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CANNES, France - Franco-Polish director Roman Polanski won the Cannes film festival's coveted Palme d'Or (Golden Palm) award on Sunday for "The Pianist," the story of one man's survival in the Warsaw ghetto during World War Two.

The film stars Adrien Brody as a brilliant Polish pianist who manages to escape the Warsaw ghetto. As boy in Poland, Polanski himself survived the Krakow ghetto but lost his mother at a Nazi concentration camp in Poland.

It was the first time that Polanski, director of such classics as "Chinatown," "Repulsion" and "Rosemary's Baby," has taken the top prize at the world's most famous film festival.

"I am honored and moved to receive this prestigious prize for a film which represents Poland," said Polanski, who was born in France to Jewish parents but later returned to Poland.

Finland's Kati Outinen won the award for best actress for her performance in "The Man Without a Past," as a Salvation Army officer who falls in love with a man who has lost his memory.

The award for best actor went to Belgium's Olivier Gourmet, who starred as a carpenter forced into an awkward relationship with an adolescent who murdered his son in "Le Fils" ("The Son").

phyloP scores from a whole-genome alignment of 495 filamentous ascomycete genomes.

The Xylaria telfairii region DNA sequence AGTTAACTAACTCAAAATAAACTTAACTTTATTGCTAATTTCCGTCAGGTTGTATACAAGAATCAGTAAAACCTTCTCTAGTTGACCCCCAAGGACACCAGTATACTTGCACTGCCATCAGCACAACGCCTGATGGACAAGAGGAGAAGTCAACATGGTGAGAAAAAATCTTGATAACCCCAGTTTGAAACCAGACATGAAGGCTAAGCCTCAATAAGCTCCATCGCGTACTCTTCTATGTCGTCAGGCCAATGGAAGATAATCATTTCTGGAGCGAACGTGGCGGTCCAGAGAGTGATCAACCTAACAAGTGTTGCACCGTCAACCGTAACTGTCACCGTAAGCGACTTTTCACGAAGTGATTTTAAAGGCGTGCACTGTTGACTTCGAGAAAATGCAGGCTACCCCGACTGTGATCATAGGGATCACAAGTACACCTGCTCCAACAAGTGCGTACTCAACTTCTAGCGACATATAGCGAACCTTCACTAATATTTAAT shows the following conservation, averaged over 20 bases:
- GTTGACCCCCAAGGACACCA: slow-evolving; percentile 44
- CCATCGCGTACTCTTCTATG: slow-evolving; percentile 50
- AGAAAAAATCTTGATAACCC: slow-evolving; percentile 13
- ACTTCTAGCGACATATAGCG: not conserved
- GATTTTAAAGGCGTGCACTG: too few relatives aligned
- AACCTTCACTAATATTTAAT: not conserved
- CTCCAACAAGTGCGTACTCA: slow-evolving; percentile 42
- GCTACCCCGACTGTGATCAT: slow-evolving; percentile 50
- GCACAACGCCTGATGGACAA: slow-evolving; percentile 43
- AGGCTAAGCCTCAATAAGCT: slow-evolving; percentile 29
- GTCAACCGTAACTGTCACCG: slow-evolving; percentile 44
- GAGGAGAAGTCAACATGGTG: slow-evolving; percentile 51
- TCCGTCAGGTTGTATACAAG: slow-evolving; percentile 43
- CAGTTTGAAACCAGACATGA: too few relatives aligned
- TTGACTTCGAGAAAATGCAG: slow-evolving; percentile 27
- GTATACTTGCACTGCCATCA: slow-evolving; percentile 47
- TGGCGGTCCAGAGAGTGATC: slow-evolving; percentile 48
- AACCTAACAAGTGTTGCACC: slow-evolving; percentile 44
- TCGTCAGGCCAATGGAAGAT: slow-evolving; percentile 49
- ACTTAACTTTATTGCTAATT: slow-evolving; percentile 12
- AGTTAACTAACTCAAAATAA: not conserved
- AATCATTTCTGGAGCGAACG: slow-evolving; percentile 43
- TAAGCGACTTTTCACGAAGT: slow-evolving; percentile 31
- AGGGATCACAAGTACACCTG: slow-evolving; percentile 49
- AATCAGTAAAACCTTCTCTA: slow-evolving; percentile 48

"The Pianist" was selected as the best film among 22 features from 15 countries, ranging in style from a school-shooting documentary to a comedy about the Arab-Israeli conflict.

The winning actors are virtually unknown outside their home countries, in contrast to the stars who crowded the red carpet this year.

Reclusive U.S. actor-director Woody Allen, making his first visit to the festival, lent glamour and gravitas to the opening ceremony, where he presented his latest comedy, "Hollywood Ending."

Heartthrobs Leonardo DiCaprio and Cameron Diaz sent fans wild when they showed up for a 20-minute sneak preview of Martin Scorsese's epic "Gangs of New York", due for release in December.

Even the jury dazzled. jury member Sharon Stone, returning to the spotlight after a brain aneurysm last year, delighted the paparazzi with her extended daily forays onto the red carpet.

Though stars may hog the headlines, the real business of Cannes is cinema.

Directors from Canada to South Korea showed an unusually strong selection of movies, proving the film industry remains vibrant despite a global slowdown that has made buyers cautious.

Critics' favourites "The Man Without a Past" by eccentric Finnish director Aki Kaurismaki and "Divine Intervention" by Palestinian Elia Suleiman did not walk away empty-handed.

Kaurismaki won the Grand Prize, a runner-up to the Palme d'Or, while Suleiman received the Jury Prize, a mark of special recognition.